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Abstract Thinking: [18.02] - Anupreksha Of Dutifulness - Spirituality And Behaviour

Published: 04.03.2007
Updated: 06.08.2008

The behaviour of a person living on the spiritual level is different from that of a man living on the mundane level. From the necessity of good behaviour, no man can be free. He, who has a body, perforce has dealings with others. Life cannot go on without relationship. But the conduct of both - a spiritual person and a worldly person - is very different. In Acharang Sutra, it is said that the behaviour of a spiritual person should be contrary to the behaviour of a person living on the mundane level. A spiritual person should act differently.

We must here clearly understand the implications of the word 'contrary'. The behaviour of a man living oh the mundane level is not positive, or functional; it is mostly a reaction. The worldly man says to himself, 'That man has behaved with me badly; I am also going to pay him back in the same coin." This is no constructive behaviour; it is only reactive. Such a person does not possess any independent urge for doing his duty, nor does it have for him any independent value. His sense of duty is not inspired by self-determination; it is activated by others. Modern moralists and philosophers, while analysing the value of conduct, have elaborately discussed the question as to what should be the nature and inspiration of our duty. The renowned philosopher, Kant says: "Duty should be for the sake of duty - not out of pity or compassion, nor for doing good to others - these do not support the moral law, nor are these connected with it. Only man's own free will has for him an independent value. Therefore, duty should be for the sake of duty only."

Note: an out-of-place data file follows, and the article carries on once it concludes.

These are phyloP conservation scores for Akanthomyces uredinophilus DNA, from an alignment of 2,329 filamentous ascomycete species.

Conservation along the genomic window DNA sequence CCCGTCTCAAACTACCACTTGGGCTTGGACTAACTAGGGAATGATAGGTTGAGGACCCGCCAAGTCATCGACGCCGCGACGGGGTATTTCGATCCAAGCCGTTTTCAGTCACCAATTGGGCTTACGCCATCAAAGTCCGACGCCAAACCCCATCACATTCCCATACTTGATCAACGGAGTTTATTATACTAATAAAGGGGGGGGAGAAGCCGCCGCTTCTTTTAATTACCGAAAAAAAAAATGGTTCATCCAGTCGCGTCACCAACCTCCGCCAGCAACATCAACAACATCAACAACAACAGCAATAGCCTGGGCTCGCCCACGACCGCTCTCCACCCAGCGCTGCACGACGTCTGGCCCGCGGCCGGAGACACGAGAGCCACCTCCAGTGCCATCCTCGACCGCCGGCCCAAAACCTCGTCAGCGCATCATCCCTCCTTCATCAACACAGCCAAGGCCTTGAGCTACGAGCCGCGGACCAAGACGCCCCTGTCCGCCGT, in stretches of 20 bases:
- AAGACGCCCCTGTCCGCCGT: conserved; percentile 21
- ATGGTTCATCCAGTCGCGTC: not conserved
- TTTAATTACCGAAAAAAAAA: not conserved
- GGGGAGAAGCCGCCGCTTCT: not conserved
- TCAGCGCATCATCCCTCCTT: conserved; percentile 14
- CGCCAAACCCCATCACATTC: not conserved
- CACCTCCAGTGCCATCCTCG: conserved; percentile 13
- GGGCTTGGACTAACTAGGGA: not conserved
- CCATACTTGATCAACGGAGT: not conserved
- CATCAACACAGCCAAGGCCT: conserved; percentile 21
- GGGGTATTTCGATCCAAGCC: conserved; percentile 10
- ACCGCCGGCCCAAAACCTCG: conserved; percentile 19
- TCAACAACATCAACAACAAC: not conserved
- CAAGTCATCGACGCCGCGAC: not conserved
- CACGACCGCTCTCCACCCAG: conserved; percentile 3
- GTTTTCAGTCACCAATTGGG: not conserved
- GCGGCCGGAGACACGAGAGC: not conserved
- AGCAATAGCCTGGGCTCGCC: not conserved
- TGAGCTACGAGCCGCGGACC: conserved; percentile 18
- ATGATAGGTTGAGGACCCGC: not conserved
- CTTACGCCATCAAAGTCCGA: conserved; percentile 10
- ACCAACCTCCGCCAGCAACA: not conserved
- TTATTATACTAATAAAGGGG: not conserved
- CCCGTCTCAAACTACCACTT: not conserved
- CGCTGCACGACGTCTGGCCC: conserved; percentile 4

'Duty for the sake of duty' is a very significant maxim. It is something constructive, not merely reactive. Someone is deserving pity and another person takes pity upon him, this is reaction, not an independent action. But I look upon another as the soul itself and establish friendship with him - this is duty born of free will; it has an independent value; it is constructive action.

  • Abstract Thinking
    by Acharya Mahaprajna, © 1988
  • Edited by  Muni Dulheraj
  • Translated by Muni Mahendra Kumar
  • Published by Jain Vishva Barati
  • Edition 1999 compiled by Samani Stith Pragya

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Some texts contain  footnotes  and  glossary  entries. To distinguish between them, the links have different colors.
  1. Acharang
  2. Body
  3. Kant
  4. Soul
  5. Sutra
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